The fact that Ériu is represented as goddess of Ireland, she is often interpreted as a modern day personification of Ireland, although since the name "Ériu" is the older Irish form of the word Ireland, her modern name is often modified to "Éire" or "Erin" to suit a modern form.
With her sisters, Banba and Fódla, she was part of an important triumvirate of goddesses. When the Milesians arrived from Galicia each of the three sisters asked that her name be given to the country. This was granted to them, although Ériu (Éire) became the chief name in use (Banba and Fódla are still sometimes used as poetic names for Ireland, much as Albion is for Great Britain).
Ériu, Banba and Fódla are interpreted as goddesses of sovereignty.
According to Seathrún Céitinn the three goddesses of Éire, Banbha and Fódla were Badhbh, Macha and Móirríoghan (respectively?). Like Ériu, Badhbh is also sometimes named as a daughter of Ernmas; the two goddesses may possibly therefore be seen as equivalent.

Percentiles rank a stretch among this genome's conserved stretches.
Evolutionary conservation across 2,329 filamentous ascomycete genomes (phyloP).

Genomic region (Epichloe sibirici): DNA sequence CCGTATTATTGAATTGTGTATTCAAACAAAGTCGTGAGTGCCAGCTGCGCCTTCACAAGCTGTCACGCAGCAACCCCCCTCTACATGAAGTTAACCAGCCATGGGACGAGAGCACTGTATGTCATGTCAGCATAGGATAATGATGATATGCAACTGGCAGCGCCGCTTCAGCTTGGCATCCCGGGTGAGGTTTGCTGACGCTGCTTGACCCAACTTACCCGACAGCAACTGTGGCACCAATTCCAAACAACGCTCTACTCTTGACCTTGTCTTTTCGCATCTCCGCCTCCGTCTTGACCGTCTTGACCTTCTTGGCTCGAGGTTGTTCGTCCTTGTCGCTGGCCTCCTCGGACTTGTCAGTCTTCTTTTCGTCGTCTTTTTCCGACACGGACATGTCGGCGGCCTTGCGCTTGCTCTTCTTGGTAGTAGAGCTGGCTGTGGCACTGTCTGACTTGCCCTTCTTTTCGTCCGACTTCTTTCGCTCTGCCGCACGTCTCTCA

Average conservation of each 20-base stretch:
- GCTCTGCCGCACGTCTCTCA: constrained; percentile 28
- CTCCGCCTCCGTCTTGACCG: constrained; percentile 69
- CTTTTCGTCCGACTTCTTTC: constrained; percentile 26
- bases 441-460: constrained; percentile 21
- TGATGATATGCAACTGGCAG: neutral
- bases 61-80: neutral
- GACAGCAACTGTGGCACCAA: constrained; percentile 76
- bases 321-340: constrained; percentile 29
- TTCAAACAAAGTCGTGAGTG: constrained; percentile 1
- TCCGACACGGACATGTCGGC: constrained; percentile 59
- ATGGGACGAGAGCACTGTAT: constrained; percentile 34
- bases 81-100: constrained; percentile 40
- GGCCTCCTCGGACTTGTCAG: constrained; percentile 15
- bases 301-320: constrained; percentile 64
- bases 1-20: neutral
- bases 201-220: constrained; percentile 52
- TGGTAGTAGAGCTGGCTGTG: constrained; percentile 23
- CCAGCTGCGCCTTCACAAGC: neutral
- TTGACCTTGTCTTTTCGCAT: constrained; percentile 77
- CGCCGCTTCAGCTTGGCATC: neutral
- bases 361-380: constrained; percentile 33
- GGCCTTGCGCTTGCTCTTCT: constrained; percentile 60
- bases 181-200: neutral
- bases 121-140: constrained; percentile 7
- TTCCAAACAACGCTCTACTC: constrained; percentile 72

Different texts have attributed different personal relationships to Ériu. Her husband has been named as Mac Gréine (‘Son of the Sun’). She has also been portrayed as the lover of Elatha, a prince of the Fomorians, with whom she had a son Bres, and as the mistress of the hero Lugh.
The University of Wales' reconstructed Proto-Celtic lexicon gives *Φīwerjon- (nominative singular Φīwerjō) as the Proto-Celtic etymology of this name. This Celtic form implies Proto-Indo-European*piHwerjon-, likely related to the adjectival stem *piHwer- "fat" (cf. Sanskritpīvan, f. pīvarī and by-form pīvara, "fat, full, abounding") hence meaning "fat land" or "land of abundance", applied at an early date to the island of Ireland. The Proto-Celtic form became *īweriū in Q-Celtic (Proto-Goidelic). From a similar or somewhat later form were also borrowed Greek ἸέρνηI[w]ernē and ἸουερνίαIouernia; the latter form was converted into LatinHibernia.
Boydell, Barra. "The female harp: The Irish harp in 18th- and early–19th-century Romantic nationalism", RIdIM/RCMI newsletter XX/1 (spring 1995), 10–17.